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I'm working on a small Java project that now connects to a MS SQL Server 2000 database, but will be shortly connecting to MS SQL Server 2005 database. I'm creating a single jar for ease of deployment. I was trying to set it up so I could just change a configuration file and change drivers (as I would in .NET). However, because of the limitations of Java's Jar embedded classpath, and the lack of the wildcard character on the embedded classpath(1). Is there any way to get around this problem without referencing every driver jar explicitly? If I have to do that I'll have to recompile every time the database changes ...

(1): However, class path wildcards are not honored in the Class-Path jar-manifest header.

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Your link is to Java 6. In 1.4, there were no class path wild cards at all. – Yishai Aug 26 '09 at 14:24
    
I know, even better! – C. Ross Aug 26 '09 at 14:36
up vote 2 down vote accepted

Generally, you can modify the classpath at runtime. Approaches like this are the general way to deal with "plugin" type jars in Java (very similar requirements to your case).

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You could include the information about which driver to use in e.g. a config file. Or in the manifest of the JAR file itself. Simply include all JAR files when starting your application but load the driver’s name from the configuration.

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I would say that it is not the Java way (as in the standard practice) to include third party code in the same Jar as you are deploying. However a jar is just a zip file, so in most cases (excepting some fancy stuff going on in the manifests) you can combine them, if you need to.

That being said, you can include in your jar file a classpath reference to all potential JDBC driver jars, or simply call the JDBC driver jar the right way. Then have a configuration file in the same directory (be sure to include . in your JAR's classpath) and then read the driver name from that, and use Class.forName() to load the driver.

You can do fancier things (like find the right jar at runtime and dynamically load it even though it wasn't on the classpath) but those things are a bit complicated, so something simple like the above should work.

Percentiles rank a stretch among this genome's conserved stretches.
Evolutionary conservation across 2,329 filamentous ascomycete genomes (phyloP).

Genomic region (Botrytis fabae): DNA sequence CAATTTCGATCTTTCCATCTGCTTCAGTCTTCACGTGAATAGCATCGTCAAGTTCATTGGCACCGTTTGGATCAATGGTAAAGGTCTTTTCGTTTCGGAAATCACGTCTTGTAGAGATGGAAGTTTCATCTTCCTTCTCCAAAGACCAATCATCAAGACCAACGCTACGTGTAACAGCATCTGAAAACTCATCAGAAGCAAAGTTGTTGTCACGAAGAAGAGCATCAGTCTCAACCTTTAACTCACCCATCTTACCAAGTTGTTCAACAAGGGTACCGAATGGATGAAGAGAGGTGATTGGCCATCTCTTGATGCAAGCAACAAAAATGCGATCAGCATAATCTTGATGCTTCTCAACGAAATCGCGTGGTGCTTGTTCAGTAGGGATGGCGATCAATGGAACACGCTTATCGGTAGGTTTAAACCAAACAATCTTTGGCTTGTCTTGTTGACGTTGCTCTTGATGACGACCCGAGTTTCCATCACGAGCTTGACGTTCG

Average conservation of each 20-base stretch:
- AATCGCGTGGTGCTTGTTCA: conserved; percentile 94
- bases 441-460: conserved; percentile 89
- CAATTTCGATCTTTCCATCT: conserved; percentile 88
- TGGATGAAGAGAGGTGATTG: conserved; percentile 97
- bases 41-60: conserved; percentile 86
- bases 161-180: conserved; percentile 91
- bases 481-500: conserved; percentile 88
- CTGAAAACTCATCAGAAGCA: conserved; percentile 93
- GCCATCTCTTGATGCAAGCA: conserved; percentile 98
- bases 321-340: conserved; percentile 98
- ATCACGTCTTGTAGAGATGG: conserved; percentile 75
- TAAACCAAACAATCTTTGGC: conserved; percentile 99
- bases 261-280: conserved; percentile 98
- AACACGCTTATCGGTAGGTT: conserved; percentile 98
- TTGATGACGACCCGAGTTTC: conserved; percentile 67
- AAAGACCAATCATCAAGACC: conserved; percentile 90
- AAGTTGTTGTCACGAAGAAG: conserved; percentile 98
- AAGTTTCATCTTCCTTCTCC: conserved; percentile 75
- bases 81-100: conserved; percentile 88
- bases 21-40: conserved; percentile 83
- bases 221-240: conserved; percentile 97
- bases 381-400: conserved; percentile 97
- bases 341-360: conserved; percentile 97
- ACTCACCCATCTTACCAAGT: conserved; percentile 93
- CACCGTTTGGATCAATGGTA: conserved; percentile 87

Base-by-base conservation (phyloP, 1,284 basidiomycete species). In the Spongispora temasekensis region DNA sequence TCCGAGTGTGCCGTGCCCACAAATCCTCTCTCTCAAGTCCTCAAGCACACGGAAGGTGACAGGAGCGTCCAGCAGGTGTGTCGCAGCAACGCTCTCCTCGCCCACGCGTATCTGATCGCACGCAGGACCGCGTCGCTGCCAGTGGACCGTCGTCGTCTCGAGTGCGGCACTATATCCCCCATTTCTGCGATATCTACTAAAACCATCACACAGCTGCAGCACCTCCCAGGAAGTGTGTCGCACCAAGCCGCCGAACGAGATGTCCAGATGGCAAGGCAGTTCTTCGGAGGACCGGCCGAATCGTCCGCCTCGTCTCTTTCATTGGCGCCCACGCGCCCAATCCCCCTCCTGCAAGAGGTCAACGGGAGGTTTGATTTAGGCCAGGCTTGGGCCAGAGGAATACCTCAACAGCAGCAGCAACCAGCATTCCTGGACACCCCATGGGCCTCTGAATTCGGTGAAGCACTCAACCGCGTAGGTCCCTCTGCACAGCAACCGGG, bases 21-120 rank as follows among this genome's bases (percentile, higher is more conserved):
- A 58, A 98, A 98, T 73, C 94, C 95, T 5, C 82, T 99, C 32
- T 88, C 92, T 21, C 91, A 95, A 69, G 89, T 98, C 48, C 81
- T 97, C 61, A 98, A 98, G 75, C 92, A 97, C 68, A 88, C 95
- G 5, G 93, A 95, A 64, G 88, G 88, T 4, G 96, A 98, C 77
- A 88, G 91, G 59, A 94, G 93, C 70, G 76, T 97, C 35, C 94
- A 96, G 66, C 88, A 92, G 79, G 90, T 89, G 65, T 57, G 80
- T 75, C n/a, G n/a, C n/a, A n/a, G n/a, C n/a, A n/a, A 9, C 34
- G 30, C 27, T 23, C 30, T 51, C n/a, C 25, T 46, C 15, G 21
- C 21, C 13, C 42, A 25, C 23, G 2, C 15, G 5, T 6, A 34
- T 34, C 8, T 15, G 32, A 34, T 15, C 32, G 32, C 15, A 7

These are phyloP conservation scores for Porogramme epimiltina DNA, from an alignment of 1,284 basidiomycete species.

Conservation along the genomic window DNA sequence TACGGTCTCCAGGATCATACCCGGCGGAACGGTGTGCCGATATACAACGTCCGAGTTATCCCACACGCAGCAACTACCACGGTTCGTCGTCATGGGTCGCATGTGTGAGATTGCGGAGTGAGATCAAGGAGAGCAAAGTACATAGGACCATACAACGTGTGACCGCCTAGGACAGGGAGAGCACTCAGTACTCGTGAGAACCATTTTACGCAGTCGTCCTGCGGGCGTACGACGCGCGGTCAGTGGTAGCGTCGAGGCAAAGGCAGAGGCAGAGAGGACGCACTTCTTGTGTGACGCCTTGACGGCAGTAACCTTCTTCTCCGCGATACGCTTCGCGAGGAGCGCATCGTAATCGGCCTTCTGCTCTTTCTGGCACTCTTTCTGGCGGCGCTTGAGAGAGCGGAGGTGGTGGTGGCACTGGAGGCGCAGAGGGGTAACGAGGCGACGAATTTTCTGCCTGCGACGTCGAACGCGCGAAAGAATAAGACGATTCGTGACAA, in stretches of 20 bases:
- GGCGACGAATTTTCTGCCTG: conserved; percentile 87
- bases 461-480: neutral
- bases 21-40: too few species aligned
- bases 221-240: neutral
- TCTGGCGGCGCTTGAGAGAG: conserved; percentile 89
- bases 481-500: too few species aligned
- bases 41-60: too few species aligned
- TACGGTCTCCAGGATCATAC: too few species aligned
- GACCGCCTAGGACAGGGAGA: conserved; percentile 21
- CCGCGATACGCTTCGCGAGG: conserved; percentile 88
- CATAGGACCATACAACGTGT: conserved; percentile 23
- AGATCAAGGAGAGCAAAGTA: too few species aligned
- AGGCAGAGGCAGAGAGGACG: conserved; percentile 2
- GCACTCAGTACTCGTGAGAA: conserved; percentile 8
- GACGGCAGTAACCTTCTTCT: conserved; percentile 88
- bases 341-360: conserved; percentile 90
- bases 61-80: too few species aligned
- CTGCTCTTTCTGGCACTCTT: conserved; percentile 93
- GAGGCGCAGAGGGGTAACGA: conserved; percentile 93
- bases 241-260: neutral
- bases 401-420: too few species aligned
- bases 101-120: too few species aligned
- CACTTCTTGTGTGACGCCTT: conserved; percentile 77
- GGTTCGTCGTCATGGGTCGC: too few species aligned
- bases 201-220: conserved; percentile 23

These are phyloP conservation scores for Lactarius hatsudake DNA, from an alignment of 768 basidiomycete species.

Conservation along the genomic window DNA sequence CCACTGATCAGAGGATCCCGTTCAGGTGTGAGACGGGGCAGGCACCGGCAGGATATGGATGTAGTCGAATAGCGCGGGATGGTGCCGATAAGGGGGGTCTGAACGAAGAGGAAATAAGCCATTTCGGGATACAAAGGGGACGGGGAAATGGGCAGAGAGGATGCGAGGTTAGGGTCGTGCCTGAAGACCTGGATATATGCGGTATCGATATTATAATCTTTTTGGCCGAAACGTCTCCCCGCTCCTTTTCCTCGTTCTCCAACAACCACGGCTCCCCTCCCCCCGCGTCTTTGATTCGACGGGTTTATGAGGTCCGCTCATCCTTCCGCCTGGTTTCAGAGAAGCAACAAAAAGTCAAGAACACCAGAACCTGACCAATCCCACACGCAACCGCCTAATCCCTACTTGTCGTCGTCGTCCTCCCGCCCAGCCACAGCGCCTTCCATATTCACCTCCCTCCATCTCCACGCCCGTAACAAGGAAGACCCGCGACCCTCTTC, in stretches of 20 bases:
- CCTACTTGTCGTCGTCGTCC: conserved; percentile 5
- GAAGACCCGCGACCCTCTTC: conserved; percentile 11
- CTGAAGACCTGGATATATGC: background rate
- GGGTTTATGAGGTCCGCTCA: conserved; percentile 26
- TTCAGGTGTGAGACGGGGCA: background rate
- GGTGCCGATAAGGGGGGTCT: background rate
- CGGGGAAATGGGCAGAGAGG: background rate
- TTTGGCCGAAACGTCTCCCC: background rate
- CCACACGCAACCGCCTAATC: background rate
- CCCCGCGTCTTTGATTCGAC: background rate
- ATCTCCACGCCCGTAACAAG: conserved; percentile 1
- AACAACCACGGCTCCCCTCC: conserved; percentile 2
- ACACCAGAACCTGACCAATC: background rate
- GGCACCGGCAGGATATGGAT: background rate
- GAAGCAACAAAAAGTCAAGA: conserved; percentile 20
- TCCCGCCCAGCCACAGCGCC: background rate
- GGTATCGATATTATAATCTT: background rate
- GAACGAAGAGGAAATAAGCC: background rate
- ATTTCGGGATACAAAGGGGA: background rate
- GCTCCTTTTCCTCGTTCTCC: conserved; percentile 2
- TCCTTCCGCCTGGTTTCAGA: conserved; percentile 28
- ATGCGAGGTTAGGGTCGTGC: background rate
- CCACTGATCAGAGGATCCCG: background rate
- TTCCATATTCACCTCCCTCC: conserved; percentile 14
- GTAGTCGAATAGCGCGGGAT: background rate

You should never have to recompile. You aren't really doing JDBC right if you have to recompile when you change drivers.

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Can I do Class.ForName() on a class that's in a Jar that's not on my ClassPath? If not, then I'm still limited to the Jars that are specifically listed on the classpath, and still have to recompile (re-jar?) when a new driver jar comes out. – C. Ross Aug 26 '09 at 14:39
    
The Class.forName has to be on the classpath runtime. No need to recompile. When a new jar comes out, you just replace the file, no need to recompile. – Yishai Aug 26 '09 at 15:12
    
Microsoft has a wonderful habit of naming their driver jar files differently. – C. Ross Aug 27 '09 at 12:55
    
You can always rename it. – Yishai Aug 27 '09 at 15:16

You have to seperate the driver jar file and the actual name of the JDBC driver for the particular provider.

I would really encourage to not to include jdbc driver jars in your own jar. Just at them to the path at runtime. Similarly you can get the name of the JDBC driver manager from the system properties during runtime, or even a config file.

So running app like this:

java -jar myapp.jar -cp sqlserver.jar -DdriverManager=com.microsoft.sqlserver.jdbc.SQLServerDriver -DdbUrl=jdbc:some:url

and in your application, do something like this (I leave out exception handling):

Class.forName(System.getProperty("driverManager"));
Connection conn = DriverManager.getConnection(System.getProperty("dbUrl"))

;

This way you can change drivers simply by adding appropriate jar file to the classpath and changing the driverManager and dbUrl properties. This way you don't have to recompile to support new drivers.

That's the simplest solution that I can think of.

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Can I do Class.ForName() on a class that's in a Jar that's not on my ClassPath? If not, then I'm still limited to the Jars that are specifically listed on the classpath, and still have to recompile (re-jar?) when a new driver jar comes out. – C. Ross Aug 26 '09 at 15:12
    
In Class.forName() you provide a string, so you can put there anything you want, and catch exception to see if something was found. BUT. Why do you want to hardcode Class.forName() ? The above solution provided allows you to change it at runtime, so this way your application can support any database, as long as the correct driverManager and db url is provided (and a jar with database driver is in classpath). – krzyk Aug 26 '09 at 16:47

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